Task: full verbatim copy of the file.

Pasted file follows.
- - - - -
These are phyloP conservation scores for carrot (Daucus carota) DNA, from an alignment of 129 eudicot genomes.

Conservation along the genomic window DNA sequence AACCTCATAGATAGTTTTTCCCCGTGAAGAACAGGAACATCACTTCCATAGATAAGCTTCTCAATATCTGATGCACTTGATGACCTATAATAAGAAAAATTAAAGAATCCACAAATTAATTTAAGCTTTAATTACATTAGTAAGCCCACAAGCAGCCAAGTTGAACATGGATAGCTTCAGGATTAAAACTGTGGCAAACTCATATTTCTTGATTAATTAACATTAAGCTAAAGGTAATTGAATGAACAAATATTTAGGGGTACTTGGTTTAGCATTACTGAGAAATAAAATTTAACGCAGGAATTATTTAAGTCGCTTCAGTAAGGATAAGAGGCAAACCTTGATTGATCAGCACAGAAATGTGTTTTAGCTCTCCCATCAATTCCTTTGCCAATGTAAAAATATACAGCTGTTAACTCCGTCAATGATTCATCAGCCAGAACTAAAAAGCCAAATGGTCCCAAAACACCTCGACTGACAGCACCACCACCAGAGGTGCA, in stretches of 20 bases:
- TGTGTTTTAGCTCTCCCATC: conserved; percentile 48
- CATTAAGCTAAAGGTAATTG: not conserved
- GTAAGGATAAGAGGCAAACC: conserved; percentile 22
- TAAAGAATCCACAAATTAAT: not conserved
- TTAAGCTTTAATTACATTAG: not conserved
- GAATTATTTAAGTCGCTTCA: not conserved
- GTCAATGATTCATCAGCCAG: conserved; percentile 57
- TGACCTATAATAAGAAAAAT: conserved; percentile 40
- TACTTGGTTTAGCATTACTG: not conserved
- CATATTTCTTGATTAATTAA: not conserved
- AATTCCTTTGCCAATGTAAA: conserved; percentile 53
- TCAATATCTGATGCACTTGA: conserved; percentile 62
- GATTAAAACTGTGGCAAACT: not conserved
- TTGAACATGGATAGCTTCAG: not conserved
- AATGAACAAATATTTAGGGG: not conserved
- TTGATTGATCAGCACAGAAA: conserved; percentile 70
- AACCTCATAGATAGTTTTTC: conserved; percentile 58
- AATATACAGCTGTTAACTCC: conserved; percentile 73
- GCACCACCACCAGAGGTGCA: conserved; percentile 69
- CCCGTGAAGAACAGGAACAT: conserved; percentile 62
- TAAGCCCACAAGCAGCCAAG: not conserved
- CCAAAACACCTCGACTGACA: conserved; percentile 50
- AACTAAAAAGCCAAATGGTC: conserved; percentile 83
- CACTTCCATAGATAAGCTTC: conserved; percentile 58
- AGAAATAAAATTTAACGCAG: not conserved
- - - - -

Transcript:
These are phyloP conservation scores for carrot (Daucus carota) DNA, from an alignment of 129 eudicot genomes.

Conservation along the genomic window DNA sequence AACCTCATAGATAGTTTTTCCCCGTGAAGAACAGGAACATCACTTCCATAGATAAGCTTCTCAATATCTGATGCACTTGATGACCTATAATAAGAAAAATTAAAGAATCCACAAATTAATTTAAGCTTTAATTACATTAGTAAGCCCACAAGCAGCCAAGTTGAACATGGATAGCTTCAGGATTAAAACTGTGGCAAACTCATATTTCTTGATTAATTAACATTAAGCTAAAGGTAATTGAATGAACAAATATTTAGGGGTACTTGGTTTAGCATTACTGAGAAATAAAATTTAACGCAGGAATTATTTAAGTCGCTTCAGTAAGGATAAGAGGCAAACCTTGATTGATCAGCACAGAAATGTGTTTTAGCTCTCCCATCAATTCCTTTGCCAATGTAAAAATATACAGCTGTTAACTCCGTCAATGATTCATCAGCCAGAACTAAAAAGCCAAATGGTCCCAAAACACCTCGACTGACAGCACCACCACCAGAGGTGCA, in stretches of 20 bases:
- TGTGTTTTAGCTCTCCCATC: conserved; percentile 48
- CATTAAGCTAAAGGTAATTG: not conserved
- GTAAGGATAAGAGGCAAACC: conserved; percentile 22
- TAAAGAATCCACAAATTAAT: not conserved
- TTAAGCTTTAATTACATTAG: not conserved
- GAATTATTTAAGTCGCTTCA: not conserved
- GTCAATGATTCATCAGCCAG: conserved; percentile 57
- TGACCTATAATAAGAAAAAT: conserved; percentile 40
- TACTTGGTTTAGCATTACTG: not conserved
- CATATTTCTTGATTAATTAA: not conserved
- AATTCCTTTGCCAATGTAAA: conserved; percentile 53
- TCAATATCTGATGCACTTGA: conserved; percentile 62
- GATTAAAACTGTGGCAAACT: not conserved
- TTGAACATGGATAGCTTCAG: not conserved
- AATGAACAAATATTTAGGGG: not conserved
- TTGATTGATCAGCACAGAAA: conserved; percentile 70
- AACCTCATAGATAGTTTTTC: conserved; percentile 58
- AATATACAGCTGTTAACTCC: conserved; percentile 73
- GCACCACCACCAGAGGTGCA: conserved; percentile 69
- CCCGTGAAGAACAGGAACAT: conserved; percentile 62
- TAAGCCCACAAGCAGCCAAG: not conserved
- CCAAAACACCTCGACTGACA: conserved; percentile 50
- AACTAAAAAGCCAAATGGTC: conserved; percentile 83
- CACTTCCATAGATAAGCTTC: conserved; percentile 58
- AGAAATAAAATTTAACGCAG: not conserved